Major attention is being given by Note Issue Department to improve the quality of lower-denomination currency notes in circulation. This involves increasing the number of $5 and $10 notes that are returned by banks and armoured car companies for inspection and replacement if required.

Note Printing Australia had a busy year, producing 160 million notes for the Reserve Bank and 234 million notes for export. Securency, the joint-venture company that produces the polymer substrate, is operating at full capacity servicing its overseas customers, with Chile becoming the 23rd country to issue bank notes printed on Securency's polymer substrate.

The Museum of Australian Currency Notes was opened at the Macquarie Street end of the ground floor of Head Office in Sydney in late February. As well as exhibiting all the series of Australian notes issued since the national currency was established in 1910, it shows specimens of every note issued worldwide on polymer.

In late 2004, the Reserve Bank purchased 1.48 hectares of land in outer metropolitan Sydney on which to construct a business resumption site. In early 2005 a design was prepared for the facility and presented to the Parliamentary Joint Standing Committee on Public Works. The Committee approved the proposal, which is estimated to cost $38 million. Work will commence on construction in early 2006, with final commissioning by mid 2007.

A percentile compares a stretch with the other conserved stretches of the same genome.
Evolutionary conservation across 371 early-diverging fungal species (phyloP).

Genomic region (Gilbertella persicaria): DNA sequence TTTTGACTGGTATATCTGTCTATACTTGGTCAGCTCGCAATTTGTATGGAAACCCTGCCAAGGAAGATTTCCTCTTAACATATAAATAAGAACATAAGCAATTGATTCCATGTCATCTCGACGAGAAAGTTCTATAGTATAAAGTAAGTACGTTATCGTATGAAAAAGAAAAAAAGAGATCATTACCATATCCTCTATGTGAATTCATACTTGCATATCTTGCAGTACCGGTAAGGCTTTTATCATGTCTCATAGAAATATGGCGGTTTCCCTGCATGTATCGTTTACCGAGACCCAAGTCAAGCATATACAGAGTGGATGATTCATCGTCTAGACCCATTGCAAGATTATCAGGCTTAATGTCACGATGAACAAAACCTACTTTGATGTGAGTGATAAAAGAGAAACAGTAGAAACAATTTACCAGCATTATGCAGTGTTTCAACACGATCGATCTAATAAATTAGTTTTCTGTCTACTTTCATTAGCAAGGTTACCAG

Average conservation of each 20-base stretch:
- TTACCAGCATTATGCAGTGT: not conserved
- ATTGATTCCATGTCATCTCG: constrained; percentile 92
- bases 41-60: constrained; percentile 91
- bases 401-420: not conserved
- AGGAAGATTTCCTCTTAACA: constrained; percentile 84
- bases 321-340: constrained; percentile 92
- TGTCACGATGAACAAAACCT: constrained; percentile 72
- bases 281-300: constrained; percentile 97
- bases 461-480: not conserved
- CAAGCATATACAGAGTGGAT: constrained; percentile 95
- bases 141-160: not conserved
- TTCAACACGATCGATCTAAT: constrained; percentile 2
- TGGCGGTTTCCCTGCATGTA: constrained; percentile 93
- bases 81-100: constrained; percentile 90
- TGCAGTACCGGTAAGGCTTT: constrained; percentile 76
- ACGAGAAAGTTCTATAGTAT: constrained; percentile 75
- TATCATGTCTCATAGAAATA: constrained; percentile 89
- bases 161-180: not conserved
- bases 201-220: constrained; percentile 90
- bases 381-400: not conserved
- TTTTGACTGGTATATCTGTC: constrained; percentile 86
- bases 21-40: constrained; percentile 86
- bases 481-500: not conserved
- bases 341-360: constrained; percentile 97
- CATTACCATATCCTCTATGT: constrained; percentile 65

There was a small rise in staff numbers during the year but the level has been in the eight hundreds now for five years or so. A recent innovation was the establishment (with a joint-venture partner) of a childcare facility in the CBD for pre-school-age children of Reserve Bank staff.

The Australian financial system is undergoing continual change and Reserve Bank staff, along with private-sector participants, are constantly having to adapt to these changes. I am confident that our staff will continue to demonstrate a high degree of flexibility as well as a strong commitment to maintaining high standards in this changing environment. In addition to keeping up with technological changes that affect the financial infrastructure we provide, there are numerous other changes affecting the way we work. For example, since becoming the regulator of the retail payments system, we find that we are spending a lot more time in Court, and have had to adapt our work to constant legal scrutiny. Similarly, as financial markets become more sophisticated, specialised statistical surveys have had to be undertaken to fill the gaps in our knowledge. When possible, we contract the Australian Bureau of Statistics to do this for us; if not, we employ the services of commercial market research firms. As we go forward there will no doubt be many other challenges, but I am sure that the staff of the Reserve Bank have the resourcefulness to meet these challenges.

Signature of IJ Macfarlane, Chairman, Reserve Bank Board

IJ Macfarlane
Chairman, Reserve Bank Board
17 August 2005